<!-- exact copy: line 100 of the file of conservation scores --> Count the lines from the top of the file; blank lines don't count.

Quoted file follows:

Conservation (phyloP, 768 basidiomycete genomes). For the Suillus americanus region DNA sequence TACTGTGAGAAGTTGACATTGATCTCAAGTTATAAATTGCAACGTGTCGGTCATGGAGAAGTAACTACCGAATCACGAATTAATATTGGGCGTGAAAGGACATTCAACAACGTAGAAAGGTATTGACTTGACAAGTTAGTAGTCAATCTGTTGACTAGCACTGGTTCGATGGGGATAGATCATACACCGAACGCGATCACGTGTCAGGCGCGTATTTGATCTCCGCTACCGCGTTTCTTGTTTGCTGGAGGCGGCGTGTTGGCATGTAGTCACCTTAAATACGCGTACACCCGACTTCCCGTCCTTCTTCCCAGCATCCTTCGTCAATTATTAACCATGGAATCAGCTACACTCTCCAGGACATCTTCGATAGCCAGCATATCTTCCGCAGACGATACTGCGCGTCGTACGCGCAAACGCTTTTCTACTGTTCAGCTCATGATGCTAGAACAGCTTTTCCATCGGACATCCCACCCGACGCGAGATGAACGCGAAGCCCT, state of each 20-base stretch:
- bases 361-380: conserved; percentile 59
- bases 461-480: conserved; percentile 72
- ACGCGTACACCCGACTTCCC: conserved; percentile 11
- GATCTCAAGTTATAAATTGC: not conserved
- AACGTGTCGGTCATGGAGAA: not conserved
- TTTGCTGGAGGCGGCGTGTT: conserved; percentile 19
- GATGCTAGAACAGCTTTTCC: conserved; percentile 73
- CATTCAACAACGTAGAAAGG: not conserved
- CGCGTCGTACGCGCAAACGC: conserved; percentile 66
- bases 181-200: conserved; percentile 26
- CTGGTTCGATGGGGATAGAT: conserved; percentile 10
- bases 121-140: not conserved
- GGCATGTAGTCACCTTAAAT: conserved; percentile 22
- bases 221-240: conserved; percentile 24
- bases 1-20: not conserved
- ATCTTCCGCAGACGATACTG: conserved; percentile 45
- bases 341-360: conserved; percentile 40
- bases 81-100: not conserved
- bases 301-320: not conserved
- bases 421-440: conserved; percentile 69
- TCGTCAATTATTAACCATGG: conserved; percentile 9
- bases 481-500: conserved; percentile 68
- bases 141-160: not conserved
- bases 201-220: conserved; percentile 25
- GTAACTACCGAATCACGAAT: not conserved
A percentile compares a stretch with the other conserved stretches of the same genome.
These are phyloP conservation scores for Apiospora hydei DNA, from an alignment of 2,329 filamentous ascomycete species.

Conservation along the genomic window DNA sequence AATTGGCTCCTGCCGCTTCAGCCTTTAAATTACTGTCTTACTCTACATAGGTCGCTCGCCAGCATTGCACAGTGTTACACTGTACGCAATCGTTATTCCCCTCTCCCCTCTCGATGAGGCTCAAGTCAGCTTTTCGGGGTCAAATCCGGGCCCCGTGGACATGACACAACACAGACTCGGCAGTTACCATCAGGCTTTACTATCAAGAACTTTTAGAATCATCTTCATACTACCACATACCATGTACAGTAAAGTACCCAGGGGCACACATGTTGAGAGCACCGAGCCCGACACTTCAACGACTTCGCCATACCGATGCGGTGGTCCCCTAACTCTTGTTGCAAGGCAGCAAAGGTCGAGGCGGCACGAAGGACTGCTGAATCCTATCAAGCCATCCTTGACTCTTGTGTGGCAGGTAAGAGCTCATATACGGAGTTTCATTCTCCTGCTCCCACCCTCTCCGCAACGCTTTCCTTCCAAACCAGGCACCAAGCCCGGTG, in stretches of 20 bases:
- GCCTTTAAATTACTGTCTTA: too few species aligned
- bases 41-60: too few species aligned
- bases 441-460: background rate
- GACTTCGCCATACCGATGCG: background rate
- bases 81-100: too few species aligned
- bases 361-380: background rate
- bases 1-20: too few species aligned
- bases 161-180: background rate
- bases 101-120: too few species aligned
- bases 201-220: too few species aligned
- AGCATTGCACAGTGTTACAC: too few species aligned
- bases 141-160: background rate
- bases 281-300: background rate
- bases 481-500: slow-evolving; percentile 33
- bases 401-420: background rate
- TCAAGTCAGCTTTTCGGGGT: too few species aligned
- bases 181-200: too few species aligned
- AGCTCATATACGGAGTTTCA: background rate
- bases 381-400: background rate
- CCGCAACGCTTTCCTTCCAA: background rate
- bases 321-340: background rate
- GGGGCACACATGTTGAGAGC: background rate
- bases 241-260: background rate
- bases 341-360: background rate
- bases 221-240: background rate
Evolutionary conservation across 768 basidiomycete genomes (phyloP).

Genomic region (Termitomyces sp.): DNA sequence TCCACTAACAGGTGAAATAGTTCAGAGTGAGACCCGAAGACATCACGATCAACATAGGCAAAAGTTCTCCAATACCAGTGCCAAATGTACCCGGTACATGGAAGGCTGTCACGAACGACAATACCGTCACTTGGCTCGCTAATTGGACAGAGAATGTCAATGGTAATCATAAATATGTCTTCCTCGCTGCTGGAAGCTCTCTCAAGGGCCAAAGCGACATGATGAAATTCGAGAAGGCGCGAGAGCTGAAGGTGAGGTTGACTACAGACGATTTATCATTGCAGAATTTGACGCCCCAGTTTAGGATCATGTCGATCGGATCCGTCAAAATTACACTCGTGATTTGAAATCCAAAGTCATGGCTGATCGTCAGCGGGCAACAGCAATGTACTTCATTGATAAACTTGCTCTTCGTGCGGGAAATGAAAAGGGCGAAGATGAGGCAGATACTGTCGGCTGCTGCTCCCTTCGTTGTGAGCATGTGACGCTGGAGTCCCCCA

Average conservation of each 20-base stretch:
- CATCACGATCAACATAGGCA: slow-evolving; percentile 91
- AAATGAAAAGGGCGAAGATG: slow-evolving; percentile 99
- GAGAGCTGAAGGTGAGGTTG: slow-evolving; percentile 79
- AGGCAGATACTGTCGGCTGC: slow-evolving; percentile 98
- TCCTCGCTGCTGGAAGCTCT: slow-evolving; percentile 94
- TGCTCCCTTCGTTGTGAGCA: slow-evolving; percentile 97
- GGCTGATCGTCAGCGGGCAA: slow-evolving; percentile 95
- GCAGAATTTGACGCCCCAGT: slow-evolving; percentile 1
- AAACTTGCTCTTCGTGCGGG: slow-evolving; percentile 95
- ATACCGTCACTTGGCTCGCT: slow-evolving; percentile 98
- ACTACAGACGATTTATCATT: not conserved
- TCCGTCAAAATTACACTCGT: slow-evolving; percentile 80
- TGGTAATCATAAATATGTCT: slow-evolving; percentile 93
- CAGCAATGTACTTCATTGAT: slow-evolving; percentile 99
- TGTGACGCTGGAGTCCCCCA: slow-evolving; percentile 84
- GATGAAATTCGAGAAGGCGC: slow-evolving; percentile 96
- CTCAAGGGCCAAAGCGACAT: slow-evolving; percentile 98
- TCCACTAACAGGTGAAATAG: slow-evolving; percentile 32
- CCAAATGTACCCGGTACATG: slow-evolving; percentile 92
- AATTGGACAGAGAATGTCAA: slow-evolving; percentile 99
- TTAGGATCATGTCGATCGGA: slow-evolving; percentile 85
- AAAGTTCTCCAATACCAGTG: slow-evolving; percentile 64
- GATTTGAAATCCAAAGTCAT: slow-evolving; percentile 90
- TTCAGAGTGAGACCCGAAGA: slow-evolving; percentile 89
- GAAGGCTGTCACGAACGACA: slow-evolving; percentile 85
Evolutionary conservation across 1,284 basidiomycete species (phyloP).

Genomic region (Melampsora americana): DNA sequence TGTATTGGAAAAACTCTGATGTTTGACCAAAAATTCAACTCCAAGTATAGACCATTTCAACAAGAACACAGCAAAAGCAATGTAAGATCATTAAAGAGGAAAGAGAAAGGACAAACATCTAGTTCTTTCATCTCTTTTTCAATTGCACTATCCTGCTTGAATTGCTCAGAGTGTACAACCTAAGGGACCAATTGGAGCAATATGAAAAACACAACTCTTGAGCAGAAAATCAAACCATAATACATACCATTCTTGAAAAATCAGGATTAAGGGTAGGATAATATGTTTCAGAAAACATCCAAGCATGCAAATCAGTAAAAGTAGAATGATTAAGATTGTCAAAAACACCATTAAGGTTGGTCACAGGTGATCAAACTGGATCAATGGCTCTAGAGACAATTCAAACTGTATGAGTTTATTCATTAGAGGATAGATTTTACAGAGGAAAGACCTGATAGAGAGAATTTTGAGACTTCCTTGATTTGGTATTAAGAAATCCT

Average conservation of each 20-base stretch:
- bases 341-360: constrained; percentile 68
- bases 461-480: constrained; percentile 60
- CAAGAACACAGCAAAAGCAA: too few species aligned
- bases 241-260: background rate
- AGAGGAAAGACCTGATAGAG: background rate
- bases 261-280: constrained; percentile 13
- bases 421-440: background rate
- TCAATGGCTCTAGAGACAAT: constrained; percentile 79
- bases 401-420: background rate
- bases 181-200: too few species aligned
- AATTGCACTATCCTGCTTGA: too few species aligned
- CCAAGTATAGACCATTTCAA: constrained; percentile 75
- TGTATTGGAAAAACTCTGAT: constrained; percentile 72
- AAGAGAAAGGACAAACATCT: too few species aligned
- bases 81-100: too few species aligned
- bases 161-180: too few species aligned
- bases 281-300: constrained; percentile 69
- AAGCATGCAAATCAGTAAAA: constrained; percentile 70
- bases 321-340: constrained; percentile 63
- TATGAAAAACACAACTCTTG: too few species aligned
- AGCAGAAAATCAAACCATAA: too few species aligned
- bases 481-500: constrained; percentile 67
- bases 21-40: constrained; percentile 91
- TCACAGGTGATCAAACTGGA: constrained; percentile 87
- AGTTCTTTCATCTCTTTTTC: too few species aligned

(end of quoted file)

- bases 81-100: too few species aligned